PKS J2310-437 is an active galactic nucleus (AGN) with bright X-ray emission relative to its weak radio emission and optical continuum. It is believed that its jet lies far enough from the line of sight that it is not highly relativistically beamed. It thus provides an extreme test of AGN models. We present new observations aimed at refining the measurement of the source's properties. In optical photometry with the New Technology Telescope we measure a central excess with relatively steep spectrum lying above the bright elliptical galaxy emission, and we associate the excess wholly or in part with the AGN. A new full-track radio observation with the Australian Telescope Compact Array finds that the core 8.64 GHz emission has varied by about 20% over 38 months, and improves the mapping of the weak jet. With Chandra we measure a well-constrained power-law spectral index for the X-ray core, uncontaminated by extended emission from the cluster environment, with a negligible level of intrinsic absorption. Weak X-ray emission from the resolved radio jet is also measured. Our analysis suggests that the optical continuum in this radio galaxy has varied by at least a factor of 4 over a timescale of about two years, something that should be testable with further observations. We conclude that the most likely explanation for the bright central X-ray emission is synchrotron radiation from high-energy electrons.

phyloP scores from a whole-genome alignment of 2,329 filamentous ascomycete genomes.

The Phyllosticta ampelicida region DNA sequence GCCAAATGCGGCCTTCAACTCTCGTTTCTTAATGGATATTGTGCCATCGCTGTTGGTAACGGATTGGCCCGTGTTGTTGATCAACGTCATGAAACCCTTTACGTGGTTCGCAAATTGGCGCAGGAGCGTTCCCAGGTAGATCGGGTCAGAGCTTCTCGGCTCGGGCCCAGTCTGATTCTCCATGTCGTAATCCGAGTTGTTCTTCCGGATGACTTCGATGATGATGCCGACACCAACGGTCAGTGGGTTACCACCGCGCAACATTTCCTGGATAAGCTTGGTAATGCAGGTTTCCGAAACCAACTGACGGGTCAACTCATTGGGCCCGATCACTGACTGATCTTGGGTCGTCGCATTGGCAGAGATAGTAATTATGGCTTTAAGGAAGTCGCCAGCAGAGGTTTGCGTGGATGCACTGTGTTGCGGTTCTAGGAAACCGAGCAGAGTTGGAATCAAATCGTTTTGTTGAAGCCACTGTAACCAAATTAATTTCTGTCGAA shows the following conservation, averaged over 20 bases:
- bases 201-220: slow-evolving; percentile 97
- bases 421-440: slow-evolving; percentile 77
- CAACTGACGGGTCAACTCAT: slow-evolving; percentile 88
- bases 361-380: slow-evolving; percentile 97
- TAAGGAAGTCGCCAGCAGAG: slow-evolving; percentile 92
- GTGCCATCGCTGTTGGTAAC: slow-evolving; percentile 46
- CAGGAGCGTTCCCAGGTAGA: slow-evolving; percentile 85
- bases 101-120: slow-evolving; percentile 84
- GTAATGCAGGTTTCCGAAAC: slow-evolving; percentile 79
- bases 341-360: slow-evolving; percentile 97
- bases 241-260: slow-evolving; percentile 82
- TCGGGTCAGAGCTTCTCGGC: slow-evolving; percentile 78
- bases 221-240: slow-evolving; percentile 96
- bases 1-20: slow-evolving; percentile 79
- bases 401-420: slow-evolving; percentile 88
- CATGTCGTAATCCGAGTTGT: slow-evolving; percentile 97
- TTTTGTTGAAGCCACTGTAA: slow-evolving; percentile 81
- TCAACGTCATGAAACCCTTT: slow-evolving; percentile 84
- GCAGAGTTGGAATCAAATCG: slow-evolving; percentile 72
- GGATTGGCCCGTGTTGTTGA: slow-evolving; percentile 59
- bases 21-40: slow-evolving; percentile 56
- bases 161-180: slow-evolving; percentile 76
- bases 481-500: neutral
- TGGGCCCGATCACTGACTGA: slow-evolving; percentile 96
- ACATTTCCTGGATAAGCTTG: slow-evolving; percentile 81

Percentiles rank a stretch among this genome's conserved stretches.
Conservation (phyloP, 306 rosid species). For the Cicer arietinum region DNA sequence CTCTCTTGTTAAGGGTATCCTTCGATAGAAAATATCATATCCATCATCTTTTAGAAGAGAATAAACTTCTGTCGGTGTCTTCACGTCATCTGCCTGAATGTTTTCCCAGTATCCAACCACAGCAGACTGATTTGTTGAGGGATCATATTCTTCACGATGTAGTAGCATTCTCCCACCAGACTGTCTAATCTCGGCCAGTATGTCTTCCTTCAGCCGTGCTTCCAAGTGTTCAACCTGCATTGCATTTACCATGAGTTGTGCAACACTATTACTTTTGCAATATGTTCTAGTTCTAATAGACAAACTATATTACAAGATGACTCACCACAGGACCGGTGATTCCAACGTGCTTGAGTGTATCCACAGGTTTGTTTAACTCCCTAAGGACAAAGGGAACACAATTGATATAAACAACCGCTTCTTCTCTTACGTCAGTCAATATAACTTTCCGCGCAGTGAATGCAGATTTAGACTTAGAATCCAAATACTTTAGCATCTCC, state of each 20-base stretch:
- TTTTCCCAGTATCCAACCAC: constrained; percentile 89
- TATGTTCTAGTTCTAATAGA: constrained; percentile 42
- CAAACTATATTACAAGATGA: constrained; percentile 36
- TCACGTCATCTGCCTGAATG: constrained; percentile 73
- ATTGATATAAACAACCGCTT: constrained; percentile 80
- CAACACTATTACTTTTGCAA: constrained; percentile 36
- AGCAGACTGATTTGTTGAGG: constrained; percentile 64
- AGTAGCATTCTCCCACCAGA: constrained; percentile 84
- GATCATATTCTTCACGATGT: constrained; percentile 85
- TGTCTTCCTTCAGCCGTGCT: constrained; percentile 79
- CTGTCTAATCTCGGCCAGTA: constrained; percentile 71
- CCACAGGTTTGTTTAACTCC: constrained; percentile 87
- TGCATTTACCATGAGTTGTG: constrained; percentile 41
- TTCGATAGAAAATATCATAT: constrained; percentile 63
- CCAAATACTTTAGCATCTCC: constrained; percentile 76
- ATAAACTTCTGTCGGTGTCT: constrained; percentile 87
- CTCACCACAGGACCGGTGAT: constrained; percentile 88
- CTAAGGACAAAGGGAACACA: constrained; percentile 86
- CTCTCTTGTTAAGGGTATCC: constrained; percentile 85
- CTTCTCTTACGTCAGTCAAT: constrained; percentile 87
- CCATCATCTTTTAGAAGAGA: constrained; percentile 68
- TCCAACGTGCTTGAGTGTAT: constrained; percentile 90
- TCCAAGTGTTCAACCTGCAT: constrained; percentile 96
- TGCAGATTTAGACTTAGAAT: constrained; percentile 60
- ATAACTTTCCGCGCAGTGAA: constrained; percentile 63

- BL Lacertae objects: general
- galaxies: active
- galaxies: individual (PKS J2310-437)
- galaxies: jets
- X-rays: individual (PKS J2310-437)
- UNUSUAL GALAXY J2310-43
- RADIO GALAXIES